Veteran journalist shot dead in India-held Kashmir

Veteran journalist shot dead in India-held Kashmir

Veteran journalist shot dead in India-held Kashmir

Bukhari was a protected journalist, guarded by two armed policemen round the clock, in a disputed area of India where political violence and threats to reporters is commonplace.

An eyewitness said: "I heard a few shots from my office and thought kids were bursting crackers on the eve of Id".

Bukhari, 50, was hit multiple times in the head and abdomen and taken to hospital where he was pronounced dead around 7.30pm, police confirmed.

One of his guards was also killed in the attack and another is critically injured, police told the BBC.

The murder of prominent journalist and editor Shujaat Bukhari, who was shot outside his office by unknown gunmen in Indian-administered Kashmir has devastated both journalists and ordinary people.

A police official at the scene said: "It appears to be a very well-planned attack".

This has meant that journalists in the region have often worked under tremendous pressure from all sides. In the past too, we have lost many journalists. "This highlights how much hard conditions journalists are working in Kashmir".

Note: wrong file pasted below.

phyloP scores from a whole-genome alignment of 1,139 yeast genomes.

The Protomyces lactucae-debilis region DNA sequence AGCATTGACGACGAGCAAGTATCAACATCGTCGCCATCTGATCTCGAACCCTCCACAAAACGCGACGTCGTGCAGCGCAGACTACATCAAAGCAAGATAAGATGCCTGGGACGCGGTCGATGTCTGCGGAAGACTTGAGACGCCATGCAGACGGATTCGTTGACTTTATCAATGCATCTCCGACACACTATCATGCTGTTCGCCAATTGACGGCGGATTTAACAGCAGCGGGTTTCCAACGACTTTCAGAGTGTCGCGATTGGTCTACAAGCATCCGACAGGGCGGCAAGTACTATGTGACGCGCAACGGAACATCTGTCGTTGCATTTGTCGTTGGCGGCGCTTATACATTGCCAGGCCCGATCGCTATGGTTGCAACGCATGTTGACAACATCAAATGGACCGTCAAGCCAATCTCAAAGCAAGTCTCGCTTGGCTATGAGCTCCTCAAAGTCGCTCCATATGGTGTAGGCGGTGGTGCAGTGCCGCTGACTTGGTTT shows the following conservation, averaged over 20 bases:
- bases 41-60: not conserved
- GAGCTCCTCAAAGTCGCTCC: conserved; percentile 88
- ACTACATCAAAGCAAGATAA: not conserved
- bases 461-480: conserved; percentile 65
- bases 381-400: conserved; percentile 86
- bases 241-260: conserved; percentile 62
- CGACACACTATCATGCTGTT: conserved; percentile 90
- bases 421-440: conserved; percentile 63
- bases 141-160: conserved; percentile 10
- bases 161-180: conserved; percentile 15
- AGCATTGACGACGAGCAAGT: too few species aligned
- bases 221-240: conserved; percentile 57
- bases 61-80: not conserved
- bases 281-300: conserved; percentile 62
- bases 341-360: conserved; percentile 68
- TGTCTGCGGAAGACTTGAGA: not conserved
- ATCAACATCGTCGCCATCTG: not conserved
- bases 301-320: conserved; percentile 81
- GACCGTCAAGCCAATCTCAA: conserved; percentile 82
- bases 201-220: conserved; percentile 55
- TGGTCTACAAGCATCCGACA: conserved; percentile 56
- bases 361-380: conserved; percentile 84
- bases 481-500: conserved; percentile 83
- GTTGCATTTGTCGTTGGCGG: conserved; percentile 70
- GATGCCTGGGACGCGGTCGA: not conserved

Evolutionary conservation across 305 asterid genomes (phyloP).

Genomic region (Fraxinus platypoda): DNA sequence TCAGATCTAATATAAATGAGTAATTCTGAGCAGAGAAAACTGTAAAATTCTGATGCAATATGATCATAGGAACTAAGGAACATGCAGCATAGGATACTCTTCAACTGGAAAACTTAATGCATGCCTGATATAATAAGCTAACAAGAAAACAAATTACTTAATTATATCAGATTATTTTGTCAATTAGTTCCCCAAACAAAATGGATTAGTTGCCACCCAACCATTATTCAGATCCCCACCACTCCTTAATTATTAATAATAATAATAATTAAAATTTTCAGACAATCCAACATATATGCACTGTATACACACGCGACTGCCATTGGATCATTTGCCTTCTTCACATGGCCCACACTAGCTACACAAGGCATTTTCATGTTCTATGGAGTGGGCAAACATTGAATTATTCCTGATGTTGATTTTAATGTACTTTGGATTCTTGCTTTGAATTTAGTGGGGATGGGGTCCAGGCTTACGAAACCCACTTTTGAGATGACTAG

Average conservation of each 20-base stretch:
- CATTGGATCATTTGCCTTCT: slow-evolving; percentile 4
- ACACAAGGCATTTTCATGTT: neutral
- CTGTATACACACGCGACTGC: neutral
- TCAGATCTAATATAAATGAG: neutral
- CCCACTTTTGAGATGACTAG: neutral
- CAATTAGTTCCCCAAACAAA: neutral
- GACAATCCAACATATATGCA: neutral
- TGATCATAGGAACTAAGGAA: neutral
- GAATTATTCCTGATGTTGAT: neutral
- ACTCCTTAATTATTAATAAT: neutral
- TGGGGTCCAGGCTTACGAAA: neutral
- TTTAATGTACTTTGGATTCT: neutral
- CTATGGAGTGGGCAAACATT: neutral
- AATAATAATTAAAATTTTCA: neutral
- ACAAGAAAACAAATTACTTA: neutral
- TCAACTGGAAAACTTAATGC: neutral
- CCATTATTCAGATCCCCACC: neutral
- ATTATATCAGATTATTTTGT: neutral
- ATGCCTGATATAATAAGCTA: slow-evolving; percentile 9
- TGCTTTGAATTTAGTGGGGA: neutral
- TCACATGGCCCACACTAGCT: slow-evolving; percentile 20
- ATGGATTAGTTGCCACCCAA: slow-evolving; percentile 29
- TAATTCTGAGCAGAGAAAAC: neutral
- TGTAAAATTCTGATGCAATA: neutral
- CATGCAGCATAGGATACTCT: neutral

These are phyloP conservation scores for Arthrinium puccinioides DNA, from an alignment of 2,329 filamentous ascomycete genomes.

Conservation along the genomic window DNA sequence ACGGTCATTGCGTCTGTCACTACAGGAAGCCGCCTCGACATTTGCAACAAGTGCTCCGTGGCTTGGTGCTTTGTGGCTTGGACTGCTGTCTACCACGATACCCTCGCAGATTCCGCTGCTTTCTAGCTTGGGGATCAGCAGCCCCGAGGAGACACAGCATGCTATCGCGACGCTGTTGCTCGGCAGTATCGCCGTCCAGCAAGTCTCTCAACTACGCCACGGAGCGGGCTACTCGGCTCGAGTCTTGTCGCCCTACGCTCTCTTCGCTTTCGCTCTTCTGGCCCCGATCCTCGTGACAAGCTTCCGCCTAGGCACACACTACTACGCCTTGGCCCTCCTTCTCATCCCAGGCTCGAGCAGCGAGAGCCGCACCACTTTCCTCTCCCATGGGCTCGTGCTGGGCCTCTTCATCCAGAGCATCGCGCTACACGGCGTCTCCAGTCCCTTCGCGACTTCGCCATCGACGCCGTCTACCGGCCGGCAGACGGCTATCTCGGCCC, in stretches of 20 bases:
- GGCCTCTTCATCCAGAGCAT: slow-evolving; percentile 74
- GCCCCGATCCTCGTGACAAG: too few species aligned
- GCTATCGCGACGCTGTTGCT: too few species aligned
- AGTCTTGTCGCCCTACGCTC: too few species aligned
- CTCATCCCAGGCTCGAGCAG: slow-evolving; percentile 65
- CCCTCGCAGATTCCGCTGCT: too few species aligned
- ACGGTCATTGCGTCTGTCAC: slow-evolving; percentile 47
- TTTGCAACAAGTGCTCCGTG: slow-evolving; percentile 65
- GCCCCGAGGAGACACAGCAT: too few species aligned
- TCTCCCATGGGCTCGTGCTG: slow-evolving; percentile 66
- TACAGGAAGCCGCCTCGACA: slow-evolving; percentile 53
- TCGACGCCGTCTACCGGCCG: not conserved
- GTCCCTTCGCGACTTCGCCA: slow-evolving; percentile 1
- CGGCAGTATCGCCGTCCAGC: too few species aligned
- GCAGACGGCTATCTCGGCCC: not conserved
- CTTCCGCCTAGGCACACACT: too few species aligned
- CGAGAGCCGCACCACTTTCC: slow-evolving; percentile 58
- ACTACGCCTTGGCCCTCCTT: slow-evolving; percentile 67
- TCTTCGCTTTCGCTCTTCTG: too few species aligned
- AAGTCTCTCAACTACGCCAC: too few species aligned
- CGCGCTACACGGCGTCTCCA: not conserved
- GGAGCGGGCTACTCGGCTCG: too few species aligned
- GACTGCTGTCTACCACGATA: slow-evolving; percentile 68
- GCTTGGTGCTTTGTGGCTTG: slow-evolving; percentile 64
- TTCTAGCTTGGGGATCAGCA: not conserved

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Addresing the media, IG J&K Police confirmed that Bukhari was assassinated in a terror-related incident and an SIT has been constituted under Deputy Inspector General (central Kashmir) V K Virdi to investigate the matter. He was instrumental in organizing several conferences for Kashmir peace.

Pakistan's Ministry of Foreign Affairs said in a statement that the killing "cannot be condemned enough", and praised Bukhari for "carrying out his professional responsibilities with courage and conviction".

"Journalists working in Jammu and Kashmir have always been subject to a range of threats".

According to the report, twenty-one journalists have been killed due to the conflict - either directly targeted or caught in the cross-fire in Kashmir.

Groups fighting for the independence of Kashmir or its merger with Pakistan have rejected the brief religious "ceasefire".

Regretting the "mysterious killings" Geelani said the "difference of opinion is no way a crime to kill a person".

Police sources have speculated the killing might be related to Bukhari's involvement last August in a private peace-building initiative involving activists and members of the Indian and Pakistani governments.

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